The gestation period for cattle varies, but usually lasts 276 to 283 days. Calf gender, age, breeds, and multiples are among factors affecting gestation length. Getting cows pregnant once a year is essential to the production cycle on farms.
Pregnancy in the First Three Months
Miscarriage can be as high as 30 percent the first 21 days but will drop to just 6 percent by day 42. At three months, the fetus is mouse-sized.
Pregnancy from three to five months
By the end of the fifth month, the fetus is too far forward in the body cavity to palpate, but structures can be felt.
Pregnancy from Five to Seven Months
Extra nutrients are needed to assure proper fetal growth, a healthy calf at birth and optimum milk production. The fetus is now cat-sized.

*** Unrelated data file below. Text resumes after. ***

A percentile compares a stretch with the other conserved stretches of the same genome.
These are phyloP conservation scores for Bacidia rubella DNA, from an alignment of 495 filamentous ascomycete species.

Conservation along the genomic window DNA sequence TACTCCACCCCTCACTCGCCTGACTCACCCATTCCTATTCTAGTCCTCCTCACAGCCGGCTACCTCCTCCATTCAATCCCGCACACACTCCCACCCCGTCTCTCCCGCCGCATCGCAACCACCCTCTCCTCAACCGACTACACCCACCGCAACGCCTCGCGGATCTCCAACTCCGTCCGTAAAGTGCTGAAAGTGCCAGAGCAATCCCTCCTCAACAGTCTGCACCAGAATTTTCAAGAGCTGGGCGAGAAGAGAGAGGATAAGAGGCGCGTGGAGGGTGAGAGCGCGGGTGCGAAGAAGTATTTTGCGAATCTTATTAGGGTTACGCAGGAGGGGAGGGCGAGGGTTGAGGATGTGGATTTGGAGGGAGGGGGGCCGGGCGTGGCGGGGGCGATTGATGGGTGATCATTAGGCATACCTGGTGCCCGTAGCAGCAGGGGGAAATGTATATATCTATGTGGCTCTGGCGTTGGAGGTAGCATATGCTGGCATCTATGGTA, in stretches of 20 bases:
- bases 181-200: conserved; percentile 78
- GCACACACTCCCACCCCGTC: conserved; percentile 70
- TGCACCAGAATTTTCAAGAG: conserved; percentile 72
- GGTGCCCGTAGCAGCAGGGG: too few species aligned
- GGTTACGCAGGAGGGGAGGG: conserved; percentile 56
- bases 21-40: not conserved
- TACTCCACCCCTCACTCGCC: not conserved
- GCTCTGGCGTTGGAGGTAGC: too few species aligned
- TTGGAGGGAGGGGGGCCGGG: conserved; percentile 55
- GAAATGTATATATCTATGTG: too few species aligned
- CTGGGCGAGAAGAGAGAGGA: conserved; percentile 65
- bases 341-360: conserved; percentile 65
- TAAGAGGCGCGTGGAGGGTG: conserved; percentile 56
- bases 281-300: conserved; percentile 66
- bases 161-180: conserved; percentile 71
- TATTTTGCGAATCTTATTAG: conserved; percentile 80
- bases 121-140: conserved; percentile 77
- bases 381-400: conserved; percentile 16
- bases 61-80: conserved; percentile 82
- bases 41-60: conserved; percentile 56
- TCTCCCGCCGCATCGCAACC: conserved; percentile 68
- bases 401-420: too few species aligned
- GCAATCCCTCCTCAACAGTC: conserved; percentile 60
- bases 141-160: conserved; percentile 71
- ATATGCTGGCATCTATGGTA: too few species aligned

Pregnancy from Seven to Nine Months
Feed requirements continue to increase. The fetus makes 70 percent of its growth in the last trimester. Farmers stop milking cows 45 to 60 days prior to the expected calving.
Pregnancy at Full-Term
As it nears full-term, the fetus ranges from about 50 to 100 lbs. Because the unborn calf is largely protein, the need for protein greatly increases.
Signs of Labor
Cervical dilation takes two to six hours. The cow appears uneasy. When the calf's head or feet enter the birth canal, it stimulates abdominal straining with delivery taking one-half to two hours.
Photo courtesy: USDA Agricultural Research Service, Photo courtesy: Peggy Greb/USDA.
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